Call of Duty Ghosts — Starship Troopers
Starship Troopers is a terrible book. Trust me on this. I sat down, I read it cover to cover, and I can say, calmly and objectively, that it is a putrid fascist abortion written by a man whose intellectual maturity is stuck somewhere between eleven years old and douchebag.
Starship Troopers is an excellent movie. Paul Verhoeven approaches the material (he never finished the book, proving he's smarter than me) with the same capacity for subversive counterprogramming he brought to Robocop, hiding messages about jingoism, propaganda, fascism and racism beneath the facade of a gung-ho alien killing flick. Like Network, Putney Swope, and all great satire, Starship Troopers proved eerily prescient, with its vision of the news as a form of interactive propaganda in the service of an endless, pointless war being not only realized in our lifetime but surpassed, with channels like Fox News and websites like Buzzfeed making the Federal Network's propaganda engine seem quaint by comparison. Like all good satire Starship Troopers risks being confused for the very thing it's lampooning, and while its reputation has largely been rehabilitated thanks to the diligent work of cinephiles the world over, an astonishing number of people continue to miss the bloody point, putting it on lists of Movies So Bad They're Good instead of lists of Movies So Bad They're Making A Larger Statement About Our Culture of Perpetual Violence. (Of course Denise Richards was cast ironically. Denise Richards has never been cast unironically.)
I'll readily admit that the Call of Duty series cannot lay claim to the kind of cinematic verisimilitude that's in Verhoeven's best work. The COD games are rote, formulaic, mass-produced orgies of empty spectacle and military jargon. The campaigns are afterthoughts that lead the player by the hand through massive setpieces with action as tightly choreographed as the average PowerPoint presentation. The plots of said campaigns are equally formulaic, with catastrophe leading to betrayal leading to bigger catastrophe leading to chase scene leading to torture scene leading to final slow-motion showdown with the staid regularity of a religious ceremony: cross yourself, kiss your stole, press RB to launch missiles. It's all very dumb. Conspicuously dumb. Perhaps, even so dumb that it's secretly smart.
Call of Duty Ghosts opens with the narrator informing us that the oil producing nations of the Middle East are gone. He doesn't explain why or how the Arabian Peninsula, the Shia Crescent, the Turkic States of Central Asia, and all of OPEC vanished in an instant; the presumption seems to be that stuff explodes in the Middle East all the time, and this explosion just happened to be a particularly large one, one that killed approximately two hundred million people and is never mentioned again for the remainder of the game. Anywho, out of the resulting chaos and, one imagines, general anxiety felt when huge sections of the planet inexplicably blow up, a new Federation of South America emerges to challenge the United States of America for global preeminence. It's a bizarre development, since South America has flirted with federalism before, and has always failed. One of the great tragedies of Simón Bolívar's life was the failure to preserve the unity of the liberated nations of South America in the newly minted federation of Gran Colombia. One would think forging a new, continent-spanning union in the wake of the Middle East spontaneously combusting would be unlikely at best, but again, Call of Duty Ghosts leaves the hows and whys of Federación de las Américas' existence by the wayside. All we need know is that the Federation is a brutal regime whose rapacious appetite for power will not be sated until it has conquered the entire Western Hemisphere, striking a vulnerable America who's hobbled by the loss of its beloved Middle Eastern allies, and it is here where Call of Duty Ghosts' story inches away from Stupid, in the direction of Stupid Like A Fox.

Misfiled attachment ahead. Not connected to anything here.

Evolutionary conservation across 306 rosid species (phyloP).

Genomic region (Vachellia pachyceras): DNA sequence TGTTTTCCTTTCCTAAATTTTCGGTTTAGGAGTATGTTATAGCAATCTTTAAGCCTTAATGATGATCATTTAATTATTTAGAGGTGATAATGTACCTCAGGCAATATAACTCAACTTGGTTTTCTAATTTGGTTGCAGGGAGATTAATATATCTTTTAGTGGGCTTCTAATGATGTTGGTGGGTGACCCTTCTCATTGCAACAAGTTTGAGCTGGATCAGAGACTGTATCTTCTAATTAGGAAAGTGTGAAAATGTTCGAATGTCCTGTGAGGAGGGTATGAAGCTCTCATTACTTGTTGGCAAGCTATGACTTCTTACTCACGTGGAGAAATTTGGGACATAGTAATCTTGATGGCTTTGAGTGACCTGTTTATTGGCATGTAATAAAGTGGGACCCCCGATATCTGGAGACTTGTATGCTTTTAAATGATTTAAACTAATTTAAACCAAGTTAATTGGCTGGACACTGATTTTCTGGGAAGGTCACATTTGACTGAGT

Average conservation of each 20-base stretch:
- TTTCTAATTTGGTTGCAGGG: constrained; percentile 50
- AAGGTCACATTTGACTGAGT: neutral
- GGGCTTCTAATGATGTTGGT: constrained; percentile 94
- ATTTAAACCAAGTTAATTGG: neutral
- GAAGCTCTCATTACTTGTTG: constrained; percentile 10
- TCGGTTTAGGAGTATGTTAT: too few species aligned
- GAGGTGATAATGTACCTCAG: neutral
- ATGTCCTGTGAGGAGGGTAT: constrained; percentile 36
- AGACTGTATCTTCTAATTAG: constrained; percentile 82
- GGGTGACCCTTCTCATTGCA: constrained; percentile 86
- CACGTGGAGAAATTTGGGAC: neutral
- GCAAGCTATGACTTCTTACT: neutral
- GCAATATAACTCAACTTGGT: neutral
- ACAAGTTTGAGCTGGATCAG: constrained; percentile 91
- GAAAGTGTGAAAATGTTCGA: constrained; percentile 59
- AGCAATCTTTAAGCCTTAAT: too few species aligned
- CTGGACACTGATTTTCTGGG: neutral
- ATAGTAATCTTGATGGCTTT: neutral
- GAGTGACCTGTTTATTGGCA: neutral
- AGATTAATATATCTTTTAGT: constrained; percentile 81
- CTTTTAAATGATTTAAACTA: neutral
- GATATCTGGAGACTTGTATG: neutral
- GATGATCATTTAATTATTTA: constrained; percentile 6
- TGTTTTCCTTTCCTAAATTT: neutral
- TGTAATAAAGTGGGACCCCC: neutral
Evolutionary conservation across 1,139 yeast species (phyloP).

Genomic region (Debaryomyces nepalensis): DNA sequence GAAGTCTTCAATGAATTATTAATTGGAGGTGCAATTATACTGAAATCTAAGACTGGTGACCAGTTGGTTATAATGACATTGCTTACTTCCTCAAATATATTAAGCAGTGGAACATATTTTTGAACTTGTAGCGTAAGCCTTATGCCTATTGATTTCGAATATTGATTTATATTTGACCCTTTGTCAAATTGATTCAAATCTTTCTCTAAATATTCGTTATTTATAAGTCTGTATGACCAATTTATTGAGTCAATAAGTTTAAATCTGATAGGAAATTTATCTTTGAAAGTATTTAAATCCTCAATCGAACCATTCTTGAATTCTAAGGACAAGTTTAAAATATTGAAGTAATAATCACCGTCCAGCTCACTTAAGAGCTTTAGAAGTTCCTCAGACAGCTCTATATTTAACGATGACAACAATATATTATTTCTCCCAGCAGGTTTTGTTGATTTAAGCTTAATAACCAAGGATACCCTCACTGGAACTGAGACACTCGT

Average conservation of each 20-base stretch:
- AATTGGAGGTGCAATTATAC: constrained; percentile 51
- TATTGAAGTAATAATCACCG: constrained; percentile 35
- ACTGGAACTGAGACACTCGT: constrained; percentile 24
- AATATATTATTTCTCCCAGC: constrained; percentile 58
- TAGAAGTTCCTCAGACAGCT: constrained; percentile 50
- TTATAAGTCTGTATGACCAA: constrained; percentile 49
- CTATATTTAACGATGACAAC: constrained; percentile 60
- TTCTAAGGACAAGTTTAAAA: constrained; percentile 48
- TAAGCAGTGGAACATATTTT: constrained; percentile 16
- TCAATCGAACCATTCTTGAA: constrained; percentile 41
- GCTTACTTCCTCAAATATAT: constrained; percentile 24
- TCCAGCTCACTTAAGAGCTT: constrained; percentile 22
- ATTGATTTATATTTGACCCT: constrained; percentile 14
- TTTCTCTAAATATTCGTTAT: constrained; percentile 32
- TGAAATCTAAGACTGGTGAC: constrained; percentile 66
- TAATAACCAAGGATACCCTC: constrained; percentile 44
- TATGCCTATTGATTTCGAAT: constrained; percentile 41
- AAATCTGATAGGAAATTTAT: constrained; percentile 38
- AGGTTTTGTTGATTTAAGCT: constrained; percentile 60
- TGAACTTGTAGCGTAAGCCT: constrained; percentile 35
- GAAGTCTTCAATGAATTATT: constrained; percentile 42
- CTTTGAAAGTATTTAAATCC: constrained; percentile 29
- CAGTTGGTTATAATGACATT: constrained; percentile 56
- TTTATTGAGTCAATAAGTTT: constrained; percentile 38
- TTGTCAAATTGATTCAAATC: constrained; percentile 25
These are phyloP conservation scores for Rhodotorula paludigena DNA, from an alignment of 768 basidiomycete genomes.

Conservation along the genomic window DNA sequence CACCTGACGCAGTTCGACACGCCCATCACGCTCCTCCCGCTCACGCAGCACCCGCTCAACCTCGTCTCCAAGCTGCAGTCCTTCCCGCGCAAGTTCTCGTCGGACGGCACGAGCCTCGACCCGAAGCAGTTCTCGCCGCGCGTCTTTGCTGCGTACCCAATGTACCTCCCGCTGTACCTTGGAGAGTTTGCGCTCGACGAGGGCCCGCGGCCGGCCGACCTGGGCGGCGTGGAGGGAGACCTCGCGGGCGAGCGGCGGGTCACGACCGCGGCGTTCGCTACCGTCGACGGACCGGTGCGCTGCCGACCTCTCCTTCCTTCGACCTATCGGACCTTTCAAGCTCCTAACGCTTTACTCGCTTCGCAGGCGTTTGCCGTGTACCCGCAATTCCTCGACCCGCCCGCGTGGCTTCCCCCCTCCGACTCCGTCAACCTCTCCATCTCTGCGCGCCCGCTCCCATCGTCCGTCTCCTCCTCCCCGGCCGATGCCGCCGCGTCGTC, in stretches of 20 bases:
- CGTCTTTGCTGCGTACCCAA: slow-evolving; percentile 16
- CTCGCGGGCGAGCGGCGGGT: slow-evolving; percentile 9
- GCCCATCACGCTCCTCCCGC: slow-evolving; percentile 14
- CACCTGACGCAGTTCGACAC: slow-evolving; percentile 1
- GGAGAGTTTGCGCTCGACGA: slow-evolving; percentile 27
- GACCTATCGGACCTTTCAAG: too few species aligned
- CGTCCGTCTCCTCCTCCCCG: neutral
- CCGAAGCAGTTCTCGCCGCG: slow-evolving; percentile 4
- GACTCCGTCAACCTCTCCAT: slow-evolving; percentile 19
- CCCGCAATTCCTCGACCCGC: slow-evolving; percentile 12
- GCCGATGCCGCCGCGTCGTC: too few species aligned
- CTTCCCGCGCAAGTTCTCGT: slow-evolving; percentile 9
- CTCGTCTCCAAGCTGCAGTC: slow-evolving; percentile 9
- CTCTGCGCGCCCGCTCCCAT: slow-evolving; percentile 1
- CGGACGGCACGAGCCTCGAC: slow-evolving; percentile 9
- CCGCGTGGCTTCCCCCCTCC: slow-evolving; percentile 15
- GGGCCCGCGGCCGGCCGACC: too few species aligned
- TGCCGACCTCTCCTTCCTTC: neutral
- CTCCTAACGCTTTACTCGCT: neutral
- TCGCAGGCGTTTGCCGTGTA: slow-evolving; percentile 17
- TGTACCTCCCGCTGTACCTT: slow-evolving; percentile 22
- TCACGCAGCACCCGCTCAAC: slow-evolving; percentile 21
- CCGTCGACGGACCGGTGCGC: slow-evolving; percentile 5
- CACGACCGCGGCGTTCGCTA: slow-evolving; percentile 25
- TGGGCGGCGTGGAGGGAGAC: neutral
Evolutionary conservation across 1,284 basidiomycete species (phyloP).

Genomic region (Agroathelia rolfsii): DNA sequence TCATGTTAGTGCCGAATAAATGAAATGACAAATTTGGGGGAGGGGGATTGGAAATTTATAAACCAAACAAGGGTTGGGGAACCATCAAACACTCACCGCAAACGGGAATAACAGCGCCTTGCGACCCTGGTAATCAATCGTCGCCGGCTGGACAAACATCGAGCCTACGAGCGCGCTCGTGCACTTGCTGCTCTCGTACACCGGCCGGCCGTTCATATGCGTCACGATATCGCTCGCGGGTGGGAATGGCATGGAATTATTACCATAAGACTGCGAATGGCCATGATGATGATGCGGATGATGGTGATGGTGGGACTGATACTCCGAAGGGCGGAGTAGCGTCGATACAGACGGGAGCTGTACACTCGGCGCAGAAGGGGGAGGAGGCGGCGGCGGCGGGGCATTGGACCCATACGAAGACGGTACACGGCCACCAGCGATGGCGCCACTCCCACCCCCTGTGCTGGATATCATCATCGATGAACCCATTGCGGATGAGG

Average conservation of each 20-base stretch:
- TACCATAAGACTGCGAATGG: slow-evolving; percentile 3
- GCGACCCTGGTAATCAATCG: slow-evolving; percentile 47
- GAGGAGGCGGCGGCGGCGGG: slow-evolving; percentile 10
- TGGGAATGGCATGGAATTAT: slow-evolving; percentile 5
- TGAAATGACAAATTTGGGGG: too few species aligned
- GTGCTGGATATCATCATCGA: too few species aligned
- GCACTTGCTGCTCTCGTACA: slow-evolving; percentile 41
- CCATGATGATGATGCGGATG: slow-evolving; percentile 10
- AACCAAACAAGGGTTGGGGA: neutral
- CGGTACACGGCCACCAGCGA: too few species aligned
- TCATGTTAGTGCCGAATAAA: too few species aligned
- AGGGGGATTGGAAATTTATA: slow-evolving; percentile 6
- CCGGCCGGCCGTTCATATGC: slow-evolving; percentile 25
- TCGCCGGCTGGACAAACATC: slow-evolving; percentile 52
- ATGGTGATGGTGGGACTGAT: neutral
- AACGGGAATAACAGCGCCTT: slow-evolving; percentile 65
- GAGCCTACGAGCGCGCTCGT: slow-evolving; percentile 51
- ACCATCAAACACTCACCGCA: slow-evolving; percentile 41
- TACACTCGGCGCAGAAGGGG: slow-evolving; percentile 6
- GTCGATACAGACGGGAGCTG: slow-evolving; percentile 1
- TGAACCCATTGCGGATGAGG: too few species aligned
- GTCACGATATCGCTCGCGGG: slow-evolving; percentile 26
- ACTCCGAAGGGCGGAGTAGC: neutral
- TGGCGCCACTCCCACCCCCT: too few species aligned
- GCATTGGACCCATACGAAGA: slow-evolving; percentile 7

The history of the USA's relations with Latin America is the story of one long atrocity sustained over generations. The Monroe Doctrine, the Panama Canal, the Banana Wars, coups against democratically elected governments, environmental catastrophes, NAFTA—The United States and its corporations' record in Latin America consists of a series of well documented and unconscionable crimes. The idea of all the Latin American nations overcoming their differences to strike at an innocent United States is an insane paranoid fantasy that ignores centuries of history, but those seem to be de rigueur at the moment, when our movies are so desperate for tangible antagonists they portray the United States being attacked by North Korea, a hermit nation that rattles its saber at the US in order to get food and fuel. COD has always done its best to contribute to this lunatic sideshow, struggling to wrangle a force that can pose a legitimate threat to the United States, whose defense accounts for between 40 and 45 percent of total global military spending. (The second closest nation is China, whose expenditures account for about ten percent.) Modern Warfare manufactured a conflict between the USA and Russia. Black Ops played like a highlight reel of the Cold War. Black Ops 2 traded on the same Cold War nostalgia in flashbacks, then manned the present with a hodgepodge of enemies from failed states, Cuban mercenaries, and a hijacked drone army. Now, with Call of Duty Ghosts, Infinity Ward has had to corral the entire continent of South America into a single military force, and even then they don't even dare attack us until, once again, our own weapon is turned against us.